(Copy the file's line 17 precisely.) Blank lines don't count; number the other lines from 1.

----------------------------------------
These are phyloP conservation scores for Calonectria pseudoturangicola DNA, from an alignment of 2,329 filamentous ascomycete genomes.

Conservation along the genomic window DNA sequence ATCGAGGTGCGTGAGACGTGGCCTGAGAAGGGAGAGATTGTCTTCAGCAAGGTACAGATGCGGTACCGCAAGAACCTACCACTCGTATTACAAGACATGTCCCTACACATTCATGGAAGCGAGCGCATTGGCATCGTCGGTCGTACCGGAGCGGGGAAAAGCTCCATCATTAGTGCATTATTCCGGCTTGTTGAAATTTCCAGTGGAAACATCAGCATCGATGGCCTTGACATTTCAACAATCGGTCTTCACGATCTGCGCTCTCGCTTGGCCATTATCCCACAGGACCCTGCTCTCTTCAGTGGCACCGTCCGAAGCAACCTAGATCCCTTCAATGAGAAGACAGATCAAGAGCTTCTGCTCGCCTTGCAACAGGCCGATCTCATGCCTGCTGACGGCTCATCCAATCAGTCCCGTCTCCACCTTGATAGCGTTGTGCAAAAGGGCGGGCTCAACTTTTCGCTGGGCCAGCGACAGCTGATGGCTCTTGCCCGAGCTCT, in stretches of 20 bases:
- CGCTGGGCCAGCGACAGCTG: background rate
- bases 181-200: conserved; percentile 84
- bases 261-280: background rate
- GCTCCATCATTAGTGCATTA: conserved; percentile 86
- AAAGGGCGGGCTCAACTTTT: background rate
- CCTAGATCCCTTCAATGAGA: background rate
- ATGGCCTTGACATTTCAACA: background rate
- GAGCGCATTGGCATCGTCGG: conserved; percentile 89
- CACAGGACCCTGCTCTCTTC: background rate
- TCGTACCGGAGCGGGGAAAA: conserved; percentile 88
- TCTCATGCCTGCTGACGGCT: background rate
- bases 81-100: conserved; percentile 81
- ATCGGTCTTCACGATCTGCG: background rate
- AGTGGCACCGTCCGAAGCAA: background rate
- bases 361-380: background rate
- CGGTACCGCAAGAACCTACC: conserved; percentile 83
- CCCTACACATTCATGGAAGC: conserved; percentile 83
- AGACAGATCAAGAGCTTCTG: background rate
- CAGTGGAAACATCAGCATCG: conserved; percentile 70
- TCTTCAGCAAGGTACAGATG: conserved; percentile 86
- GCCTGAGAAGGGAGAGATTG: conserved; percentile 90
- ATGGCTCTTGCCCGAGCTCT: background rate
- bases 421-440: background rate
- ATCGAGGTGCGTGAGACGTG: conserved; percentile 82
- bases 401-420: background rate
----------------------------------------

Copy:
- bases 361-380: background rate